a violin emerging from a colorful cloud representing synesthesia

Synesthesia, where music speaks to the soul,

In colors and tastes, a symphony whole.

A fusion of senses, a transcendent delight,

A connection to the universe, a cosmic light.


Each note a brushstroke, each chord a flavor,

A tapestry woven, by the mind’s labor.

A symphony of the senses, a harmony divine,

A connection to the soul, a cosmic design.


— Nino Galvez 

& partner in crime ChatGPT

While the sensory effects of psychedelics are captivating, focusing solely on these appearances can hinder deeper transformative work. It is valuable to mention that placing too much emphasis on these entertaining phenomena can be a distraction. We at Evolute Institute are not aiming to help our clients have “yet another cool experience”, but to facilitate their entry into deep states where a psycho-spiritual “homecoming” can be experienced. 

The boundaries dissolve as the dial is turned

‘There are certain types of change which are usual enough to be considered characteristic of psychedelics: the sense of slowed or arrested time, and the alteration of “ego boundary”—that is, of the sensation of one’s own identity’ 

– Alan Watts

The core of a psychedelic journey lies in the dissolution and re-positioning of boundaries [2a]. More specifically, the boundaries of the self, that make up the sense of self. The “I” that you know and identify with. “Who is reading this word?” – “I” am, right? 


Proceed slowly.


Identify that I, here and now. That “I”, that appears distinct from the rest of the world “out there”. That dissolves to varying degrees, revealing new ways of seeing, realms of awareness and experiences [2b]. 

a finger about to turn a knob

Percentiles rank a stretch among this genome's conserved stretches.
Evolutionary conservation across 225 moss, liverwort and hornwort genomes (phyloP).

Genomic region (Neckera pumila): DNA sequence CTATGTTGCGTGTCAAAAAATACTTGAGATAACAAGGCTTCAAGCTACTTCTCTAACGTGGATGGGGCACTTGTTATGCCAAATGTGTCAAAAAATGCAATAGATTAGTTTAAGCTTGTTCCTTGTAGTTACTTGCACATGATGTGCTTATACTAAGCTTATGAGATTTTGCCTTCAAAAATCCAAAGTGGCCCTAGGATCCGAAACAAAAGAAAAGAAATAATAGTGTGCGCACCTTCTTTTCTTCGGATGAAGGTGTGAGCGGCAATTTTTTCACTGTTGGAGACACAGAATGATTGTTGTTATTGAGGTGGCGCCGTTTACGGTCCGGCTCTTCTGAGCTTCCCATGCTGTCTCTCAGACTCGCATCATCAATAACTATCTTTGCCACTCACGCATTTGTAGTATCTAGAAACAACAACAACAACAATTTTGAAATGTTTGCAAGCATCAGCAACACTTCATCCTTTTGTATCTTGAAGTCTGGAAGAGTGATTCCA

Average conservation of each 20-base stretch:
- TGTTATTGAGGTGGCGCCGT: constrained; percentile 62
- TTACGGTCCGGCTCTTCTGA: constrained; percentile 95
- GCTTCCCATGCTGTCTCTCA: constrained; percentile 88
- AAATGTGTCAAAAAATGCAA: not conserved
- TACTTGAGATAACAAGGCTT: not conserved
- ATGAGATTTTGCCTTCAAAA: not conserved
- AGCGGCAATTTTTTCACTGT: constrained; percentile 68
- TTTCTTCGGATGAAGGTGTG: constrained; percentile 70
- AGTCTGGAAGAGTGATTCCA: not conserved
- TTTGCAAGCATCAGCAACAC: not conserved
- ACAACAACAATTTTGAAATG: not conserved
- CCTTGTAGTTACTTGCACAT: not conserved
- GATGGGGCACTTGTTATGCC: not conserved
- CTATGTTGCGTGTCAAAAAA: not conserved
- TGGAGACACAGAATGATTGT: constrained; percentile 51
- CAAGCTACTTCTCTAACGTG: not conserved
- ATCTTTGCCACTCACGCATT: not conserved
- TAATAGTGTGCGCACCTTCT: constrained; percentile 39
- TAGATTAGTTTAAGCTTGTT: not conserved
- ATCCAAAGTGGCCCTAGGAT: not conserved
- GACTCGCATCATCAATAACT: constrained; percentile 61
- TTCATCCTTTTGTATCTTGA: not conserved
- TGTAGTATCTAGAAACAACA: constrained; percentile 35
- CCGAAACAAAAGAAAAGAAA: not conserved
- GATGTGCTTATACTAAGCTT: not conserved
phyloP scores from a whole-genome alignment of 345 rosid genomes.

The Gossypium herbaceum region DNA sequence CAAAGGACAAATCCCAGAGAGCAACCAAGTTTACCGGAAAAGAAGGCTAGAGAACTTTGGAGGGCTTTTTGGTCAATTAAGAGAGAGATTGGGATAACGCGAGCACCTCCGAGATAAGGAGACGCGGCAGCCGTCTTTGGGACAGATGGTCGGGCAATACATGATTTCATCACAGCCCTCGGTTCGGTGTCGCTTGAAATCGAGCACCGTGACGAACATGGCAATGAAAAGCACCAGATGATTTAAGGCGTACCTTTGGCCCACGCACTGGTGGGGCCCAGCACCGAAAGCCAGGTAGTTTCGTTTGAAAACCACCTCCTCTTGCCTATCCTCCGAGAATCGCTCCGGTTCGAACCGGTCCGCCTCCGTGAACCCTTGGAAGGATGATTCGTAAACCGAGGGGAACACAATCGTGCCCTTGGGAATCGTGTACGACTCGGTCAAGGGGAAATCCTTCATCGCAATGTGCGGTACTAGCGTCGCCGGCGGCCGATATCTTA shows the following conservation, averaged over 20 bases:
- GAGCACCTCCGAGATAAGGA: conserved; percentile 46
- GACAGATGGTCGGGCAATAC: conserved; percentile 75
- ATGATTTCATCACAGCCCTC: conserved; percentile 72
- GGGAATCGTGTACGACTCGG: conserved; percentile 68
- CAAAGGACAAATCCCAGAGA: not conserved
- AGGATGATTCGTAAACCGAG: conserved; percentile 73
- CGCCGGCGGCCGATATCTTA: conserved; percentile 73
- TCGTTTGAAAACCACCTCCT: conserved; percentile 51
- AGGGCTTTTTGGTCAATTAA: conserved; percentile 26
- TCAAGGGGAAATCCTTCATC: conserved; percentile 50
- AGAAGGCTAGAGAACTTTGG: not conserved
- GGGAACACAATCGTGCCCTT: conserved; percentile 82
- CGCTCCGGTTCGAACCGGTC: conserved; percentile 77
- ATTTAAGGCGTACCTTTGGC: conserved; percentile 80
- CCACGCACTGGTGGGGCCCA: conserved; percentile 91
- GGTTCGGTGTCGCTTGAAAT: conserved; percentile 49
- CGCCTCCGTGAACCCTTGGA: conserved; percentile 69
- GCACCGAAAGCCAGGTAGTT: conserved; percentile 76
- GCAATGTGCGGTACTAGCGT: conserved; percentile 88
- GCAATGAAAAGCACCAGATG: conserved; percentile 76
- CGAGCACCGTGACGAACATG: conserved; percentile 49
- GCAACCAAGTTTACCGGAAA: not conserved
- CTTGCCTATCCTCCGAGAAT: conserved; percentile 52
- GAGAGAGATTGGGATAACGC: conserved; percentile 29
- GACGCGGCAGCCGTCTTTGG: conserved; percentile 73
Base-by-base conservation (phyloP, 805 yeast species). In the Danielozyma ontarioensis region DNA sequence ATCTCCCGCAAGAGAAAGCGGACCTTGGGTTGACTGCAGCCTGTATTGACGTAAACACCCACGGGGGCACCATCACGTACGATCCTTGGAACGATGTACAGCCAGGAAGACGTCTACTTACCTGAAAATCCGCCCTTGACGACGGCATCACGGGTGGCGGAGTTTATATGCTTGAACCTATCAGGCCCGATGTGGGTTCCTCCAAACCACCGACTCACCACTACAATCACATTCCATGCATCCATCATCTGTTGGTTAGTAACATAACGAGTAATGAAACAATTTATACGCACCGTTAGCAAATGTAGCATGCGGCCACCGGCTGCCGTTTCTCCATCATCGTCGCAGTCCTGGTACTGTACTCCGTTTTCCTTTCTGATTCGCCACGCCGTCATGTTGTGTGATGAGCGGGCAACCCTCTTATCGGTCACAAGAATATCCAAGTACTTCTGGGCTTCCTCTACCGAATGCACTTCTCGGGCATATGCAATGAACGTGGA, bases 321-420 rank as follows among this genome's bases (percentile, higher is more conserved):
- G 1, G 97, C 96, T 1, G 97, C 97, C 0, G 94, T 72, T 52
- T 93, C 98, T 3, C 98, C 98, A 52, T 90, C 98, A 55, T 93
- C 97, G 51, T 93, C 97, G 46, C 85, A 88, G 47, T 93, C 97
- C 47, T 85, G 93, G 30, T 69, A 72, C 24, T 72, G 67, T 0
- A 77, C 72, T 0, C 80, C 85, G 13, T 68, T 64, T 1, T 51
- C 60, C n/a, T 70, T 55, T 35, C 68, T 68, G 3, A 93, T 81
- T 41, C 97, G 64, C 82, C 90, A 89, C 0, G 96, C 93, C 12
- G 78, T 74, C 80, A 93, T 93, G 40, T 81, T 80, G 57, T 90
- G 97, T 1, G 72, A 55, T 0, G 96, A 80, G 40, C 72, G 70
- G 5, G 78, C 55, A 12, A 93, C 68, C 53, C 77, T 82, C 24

Like the turning of a dial, the degree of dissolution of boundaries happens throughout a continuum. As the dial turns down, the doors of perception open and the opportunity to look through a new lens emerges. 

The dose one takes of any psychedelic substance is the largest predicting factor for how far the dial turns. 

Insight from dissolution

When starting to turn that dial, regular mental barriers are overcome. Experienced as reduced entanglement with thoughts and emotions. An improved ability to distance oneself from persistent thoughts [3a]. As if taking a step back and being able to witness with and a clear view the contents of mind, without evasion or defensiveness and. Commonly gaining the ability to see dysfunctional emotional or behavioural patterns, and the possibility of alternatives, with striking clarity.

“That concrete coat that you’re constantly wearing day to day has been put to one side, you’re still thinking and feeling but you can see and feel things a lot more clearly, you’re not immersed. And that stayed for a considerable amount of time: the coat came off.”

— Study participant in psilocybin assisted therapy trial [3b]

Hand in hand with the dissolution of mental barriers comes a freer, less limited mode of thinking. Mental boxes fade away. 

the brain with tracks of a ski slope

Picture a ski slope on a peak-season day, where hundreds of people race down the mountain and create, deepen and enforce well-trodden tracks into the snow and ice. At the end of the day, the deep bumps in the snow only leave limited and harsh paths to ride. 

Like in the image, the tracks of the slope represent the paths your thoughts can take in the brain.

Thoughts repeat in patterns. They occur within certain limits, don’t they?